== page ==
Thyme is a pretty hardy plant, growing almost anywhere in the US except the most extreme weather states. With winter protection, it can even grow in zone 4.
What If Boxelder Bugs Are Already In My Home?
Most of our scents discussed above are intended to be used as a means of protecting your home before boxelder bugs move inside. But what should you do if they’ve already moved in?
There are a few ways to get rid of boxelder bugs that have already moved inside:
- Fire up the vacuum: You can use your vacuum cleaner to suck up any observed bugs. This works well for lady beetles as well. Just be aware that boxelder bugs can release a smelly odor if they’re frightened or if they accidentally get smashed. This method works great for a large number of boxelder bugs.
- Handpick them: Boxelder bugs are not known to bite humans and are considered pretty docile bugs. Nonetheless, if you decide to flick them into a cup or get them on a paper towel to put outside, you should wear gloves to protect your skin from any released liquids from the bug. This method is preferred if there are only one or two boxelder bugs inside.
- Call a professional: If you don’t want to deal with your bug problem yourself (and we wouldn’t blame you!), you can call a professional. Our nationwide pest control finder can get you in contact with a professional near you for free.
Other Natural Ways To Keep Boxelder Bugs Out Of Your House
Boxelder bugs can be tricky to get out once they’ve snuck inside and unpacked their bags. For this reason, your best bet at keeping them out is preventing them from coming inside in the first place.
These bugs are about a ½-inch long as adults, which is pretty big for a bug. Still, they can fit through any cracks or holes that are 1/8th inch or larger.
To keep these pesky bugs out indefinitely, there are a few things you can do.
Seal Up Your House
This may seem like a daunting task, especially if you live in an older house where wrapping was not used beneath the siding. This leaves your home extremely susceptible to boxelder bugs, as well as stinkbugs and lady beetles too.
However, if you do a little bit each day starting in the spring, you can tackle all the problem areas of your home just in time for boxelder bugs.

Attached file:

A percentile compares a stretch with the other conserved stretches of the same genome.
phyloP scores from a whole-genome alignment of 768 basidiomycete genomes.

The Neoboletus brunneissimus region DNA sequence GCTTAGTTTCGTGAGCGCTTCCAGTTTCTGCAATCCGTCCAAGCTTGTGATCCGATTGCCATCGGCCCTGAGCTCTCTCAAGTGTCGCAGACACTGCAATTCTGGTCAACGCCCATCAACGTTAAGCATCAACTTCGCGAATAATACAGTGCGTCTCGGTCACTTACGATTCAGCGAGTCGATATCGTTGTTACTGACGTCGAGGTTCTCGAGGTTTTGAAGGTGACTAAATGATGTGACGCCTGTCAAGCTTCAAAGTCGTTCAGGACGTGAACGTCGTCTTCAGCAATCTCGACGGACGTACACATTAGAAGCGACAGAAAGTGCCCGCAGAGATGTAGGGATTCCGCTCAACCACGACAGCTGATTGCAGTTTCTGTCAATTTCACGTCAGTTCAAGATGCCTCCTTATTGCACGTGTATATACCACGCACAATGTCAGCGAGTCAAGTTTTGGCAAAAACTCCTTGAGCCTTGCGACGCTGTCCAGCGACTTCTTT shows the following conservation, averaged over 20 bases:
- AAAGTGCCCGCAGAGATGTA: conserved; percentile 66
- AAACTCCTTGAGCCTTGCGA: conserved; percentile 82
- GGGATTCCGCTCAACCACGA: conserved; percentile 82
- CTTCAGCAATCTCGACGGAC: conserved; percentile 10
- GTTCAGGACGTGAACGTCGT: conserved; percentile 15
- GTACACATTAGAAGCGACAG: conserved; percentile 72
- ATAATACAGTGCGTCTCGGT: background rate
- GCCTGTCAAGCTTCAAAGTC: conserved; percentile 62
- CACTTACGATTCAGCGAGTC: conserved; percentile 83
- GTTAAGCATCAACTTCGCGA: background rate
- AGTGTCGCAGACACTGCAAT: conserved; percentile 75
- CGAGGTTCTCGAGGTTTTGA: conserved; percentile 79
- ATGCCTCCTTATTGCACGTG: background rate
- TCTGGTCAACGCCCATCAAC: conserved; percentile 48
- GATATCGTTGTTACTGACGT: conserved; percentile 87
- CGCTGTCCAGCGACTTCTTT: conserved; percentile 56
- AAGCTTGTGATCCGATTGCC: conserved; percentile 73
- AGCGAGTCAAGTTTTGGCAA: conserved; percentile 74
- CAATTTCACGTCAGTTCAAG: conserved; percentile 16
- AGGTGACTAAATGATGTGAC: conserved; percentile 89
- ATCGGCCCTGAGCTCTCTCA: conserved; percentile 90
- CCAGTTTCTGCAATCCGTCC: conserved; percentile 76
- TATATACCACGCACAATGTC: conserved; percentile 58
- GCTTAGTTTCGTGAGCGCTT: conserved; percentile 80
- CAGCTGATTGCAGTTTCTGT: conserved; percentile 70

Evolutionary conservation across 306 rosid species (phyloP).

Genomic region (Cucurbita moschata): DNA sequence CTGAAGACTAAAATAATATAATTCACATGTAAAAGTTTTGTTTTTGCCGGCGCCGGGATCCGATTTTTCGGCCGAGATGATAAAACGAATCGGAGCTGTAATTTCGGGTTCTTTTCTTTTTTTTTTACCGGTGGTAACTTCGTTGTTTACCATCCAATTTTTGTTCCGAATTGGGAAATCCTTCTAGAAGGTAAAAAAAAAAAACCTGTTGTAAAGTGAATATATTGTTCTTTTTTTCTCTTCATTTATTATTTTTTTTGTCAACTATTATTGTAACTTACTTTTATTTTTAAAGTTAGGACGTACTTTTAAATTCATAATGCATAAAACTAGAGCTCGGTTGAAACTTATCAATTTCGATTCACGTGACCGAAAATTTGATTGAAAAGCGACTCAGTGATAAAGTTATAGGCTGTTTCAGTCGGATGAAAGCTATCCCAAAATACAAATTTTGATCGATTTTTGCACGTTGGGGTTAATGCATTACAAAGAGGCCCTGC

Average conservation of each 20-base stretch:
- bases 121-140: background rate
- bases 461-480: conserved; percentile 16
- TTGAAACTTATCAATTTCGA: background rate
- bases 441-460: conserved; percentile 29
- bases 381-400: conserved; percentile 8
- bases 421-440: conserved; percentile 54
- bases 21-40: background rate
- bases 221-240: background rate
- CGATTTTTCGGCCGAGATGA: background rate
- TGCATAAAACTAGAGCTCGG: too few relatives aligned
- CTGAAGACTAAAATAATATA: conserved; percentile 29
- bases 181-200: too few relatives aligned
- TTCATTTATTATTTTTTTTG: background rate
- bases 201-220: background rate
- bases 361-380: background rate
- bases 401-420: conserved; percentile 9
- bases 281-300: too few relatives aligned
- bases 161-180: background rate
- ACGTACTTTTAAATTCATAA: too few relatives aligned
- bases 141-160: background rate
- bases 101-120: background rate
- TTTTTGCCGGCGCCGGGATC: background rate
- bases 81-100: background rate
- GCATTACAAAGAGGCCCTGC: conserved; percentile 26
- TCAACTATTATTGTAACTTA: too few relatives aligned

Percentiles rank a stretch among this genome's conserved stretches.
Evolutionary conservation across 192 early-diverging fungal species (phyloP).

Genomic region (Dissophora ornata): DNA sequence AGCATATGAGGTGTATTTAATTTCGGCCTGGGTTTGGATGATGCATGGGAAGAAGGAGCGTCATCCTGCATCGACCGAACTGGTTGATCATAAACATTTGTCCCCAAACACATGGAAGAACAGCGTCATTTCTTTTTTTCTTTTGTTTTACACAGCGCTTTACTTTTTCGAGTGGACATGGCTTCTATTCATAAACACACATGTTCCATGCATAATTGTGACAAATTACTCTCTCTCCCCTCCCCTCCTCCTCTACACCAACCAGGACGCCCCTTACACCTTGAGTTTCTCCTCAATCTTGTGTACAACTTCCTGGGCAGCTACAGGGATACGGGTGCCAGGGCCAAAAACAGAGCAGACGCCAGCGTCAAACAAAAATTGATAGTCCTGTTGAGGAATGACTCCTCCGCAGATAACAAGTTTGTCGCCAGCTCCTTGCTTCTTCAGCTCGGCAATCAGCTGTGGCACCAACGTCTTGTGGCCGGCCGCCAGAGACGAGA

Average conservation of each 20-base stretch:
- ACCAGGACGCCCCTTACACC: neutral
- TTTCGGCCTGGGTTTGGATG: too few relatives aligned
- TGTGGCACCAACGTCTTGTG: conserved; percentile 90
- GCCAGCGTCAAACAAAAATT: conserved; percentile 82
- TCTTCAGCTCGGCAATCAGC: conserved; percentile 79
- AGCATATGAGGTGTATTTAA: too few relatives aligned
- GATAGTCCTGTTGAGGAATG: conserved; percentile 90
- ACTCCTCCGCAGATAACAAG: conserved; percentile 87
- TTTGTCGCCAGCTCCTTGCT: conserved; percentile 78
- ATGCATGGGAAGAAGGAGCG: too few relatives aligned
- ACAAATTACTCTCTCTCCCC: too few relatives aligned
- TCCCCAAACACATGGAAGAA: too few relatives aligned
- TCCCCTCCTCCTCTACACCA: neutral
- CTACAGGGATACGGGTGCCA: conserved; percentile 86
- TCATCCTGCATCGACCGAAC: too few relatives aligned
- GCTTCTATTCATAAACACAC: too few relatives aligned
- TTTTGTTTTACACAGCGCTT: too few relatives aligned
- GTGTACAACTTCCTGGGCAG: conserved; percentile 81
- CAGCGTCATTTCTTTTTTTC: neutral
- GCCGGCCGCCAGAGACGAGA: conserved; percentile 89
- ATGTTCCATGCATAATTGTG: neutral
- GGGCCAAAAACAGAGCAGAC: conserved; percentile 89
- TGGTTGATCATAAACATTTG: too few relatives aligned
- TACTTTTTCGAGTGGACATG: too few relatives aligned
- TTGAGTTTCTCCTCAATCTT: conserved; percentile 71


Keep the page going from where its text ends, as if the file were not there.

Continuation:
Check your window screens for tears or holes, check or add weather stripping to your doorways. Use caulking or sealing foam on any cracks or holes. Check for the areas where plumbing or electrical wiring leads outside and seal the areas around the pipes and wires.
In the wild, boxelder bugs will look for rock piles, debris piles, and wood stacks for winter shelter. If you have these in your yard, you’re more likely to attract boxelder bugs.
So, remove unnecessary debris from your yard. Rake your leaves. And make sure your wood is piled neatly, preferably off the ground, and cover it with a tarp if you don’t already do so. Keep your bushes trimmed and don’t let overgrown vegetation near your home.
Some websites will claim that removing your female boxelder trees will eliminate your boxelder bug problem. This isn’t really true. Boxelder bugs can fly up to 2 miles, so even if you remove all your boxelder trees, they can still lay their eggs on your neighbor’s trees and buzz over to your property for overwintering.
With that being said, if you plan on planting a boxelder tree, consider planting a male tree instead of a female. This won’t completely eliminate your problem, but it may reduce numbers.
Spray Your Siding
If you have an outside garden hose, you can put it to use in your war against the boxelder bugs. Now it sounds like an epic battle, right?
Check out the southern and western exposures of your house during late summer and fall. If you see large numbers of boxelder bugs, use your hose to spray them off your siding. This will discourage them from sneaking under your siding or in nearby openings to your house.
That’s All For Now
That’s all we have for now on repelling boxelder bugs. As frustrating as these insects can be, they are harmless, will not bite or sting, and do not lay eggs in your house while inside.
But we understand you still don’t want them in your home. You can use a combination of scent repellents as well as physical deterrents to keep these pesky bugs off your house and property.
To recap, the 11 scents that boxelder bugs hate are:
- Tea tree oil
- Cedar oil
Along with your scent deterrents, you’ll want to do some yard modification and seal up any cracks, holes, or openings that lead inside.
And remember, if you’d rather not deal with your boxelder bug problem yourself, you can always reach out to a professional for help!
Ciesla, W. M., & Hanavan, R. P. (2011). Forest Insect & Disease Leaflet 95. U.S. Department of Agriculture.
Grimnes, K. A., Miller, D., & Wyman, A. J. (2003). Egg Production in the Boxelder Bug Boisea Trivittata (Hemiptera: Rhopalidae). The Great Lakes Entomologist, 36(2). https://scholar.valpo.edu/tgle/vol36/iss2/8/
Schwarz, J. J. (2008). The chemical ecology of host foraging, aggregation, and prophylactic microbial defense in the western boxelder bug, Boisea rubrolineata (Barber) (Heteroptera: Rhopalidae) [Theses]. Simon Fraser University. https://summit.sfu.ca/item/9079
Yoder, K. M., & Robinson, W. H. (1990). Seasonal Abundance and Habits of the Boxelder Bug, Boisea Trivittata (SAY), In an Urban Environment. Proceedings of the Entomological Society of Washington, 92(4), 802-807. https://ia600202.us.archive.org/8/items/biostor-75067/biostor-75067.pdf